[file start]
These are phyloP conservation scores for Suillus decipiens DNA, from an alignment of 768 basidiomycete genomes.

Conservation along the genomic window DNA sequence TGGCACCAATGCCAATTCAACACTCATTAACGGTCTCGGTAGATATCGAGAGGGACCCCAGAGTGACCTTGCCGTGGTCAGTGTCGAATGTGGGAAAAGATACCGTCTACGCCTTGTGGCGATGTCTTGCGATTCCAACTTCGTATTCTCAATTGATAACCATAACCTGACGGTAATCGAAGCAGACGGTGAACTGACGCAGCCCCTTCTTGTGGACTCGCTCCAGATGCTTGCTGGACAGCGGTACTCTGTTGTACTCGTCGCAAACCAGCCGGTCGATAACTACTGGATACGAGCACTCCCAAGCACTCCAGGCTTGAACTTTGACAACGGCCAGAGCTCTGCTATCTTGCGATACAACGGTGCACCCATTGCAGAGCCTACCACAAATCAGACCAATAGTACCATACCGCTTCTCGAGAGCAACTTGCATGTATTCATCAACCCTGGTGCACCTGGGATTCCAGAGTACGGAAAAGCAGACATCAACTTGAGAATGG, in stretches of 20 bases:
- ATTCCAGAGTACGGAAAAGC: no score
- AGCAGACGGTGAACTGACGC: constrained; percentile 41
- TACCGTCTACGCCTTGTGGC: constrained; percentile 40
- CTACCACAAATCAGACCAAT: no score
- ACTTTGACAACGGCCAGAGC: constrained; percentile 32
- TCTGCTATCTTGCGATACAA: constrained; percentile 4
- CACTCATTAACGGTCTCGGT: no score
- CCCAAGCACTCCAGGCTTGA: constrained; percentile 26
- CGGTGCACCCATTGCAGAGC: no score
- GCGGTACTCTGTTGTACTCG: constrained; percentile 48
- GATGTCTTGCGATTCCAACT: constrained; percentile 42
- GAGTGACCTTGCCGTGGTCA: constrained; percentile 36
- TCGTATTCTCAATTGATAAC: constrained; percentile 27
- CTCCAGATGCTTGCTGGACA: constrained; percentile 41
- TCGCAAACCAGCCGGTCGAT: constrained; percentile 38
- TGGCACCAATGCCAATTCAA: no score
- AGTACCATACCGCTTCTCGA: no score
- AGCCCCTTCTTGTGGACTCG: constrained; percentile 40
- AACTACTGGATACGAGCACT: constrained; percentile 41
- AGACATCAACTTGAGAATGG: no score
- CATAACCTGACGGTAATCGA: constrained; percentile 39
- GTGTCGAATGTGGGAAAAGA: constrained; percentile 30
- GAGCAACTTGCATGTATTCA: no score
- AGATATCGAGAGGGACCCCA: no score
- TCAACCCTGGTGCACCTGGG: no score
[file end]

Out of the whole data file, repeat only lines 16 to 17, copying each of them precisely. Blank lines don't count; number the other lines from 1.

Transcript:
- CTCCAGATGCTTGCTGGACA: constrained; percentile 41
- TCGCAAACCAGCCGGTCGAT: constrained; percentile 38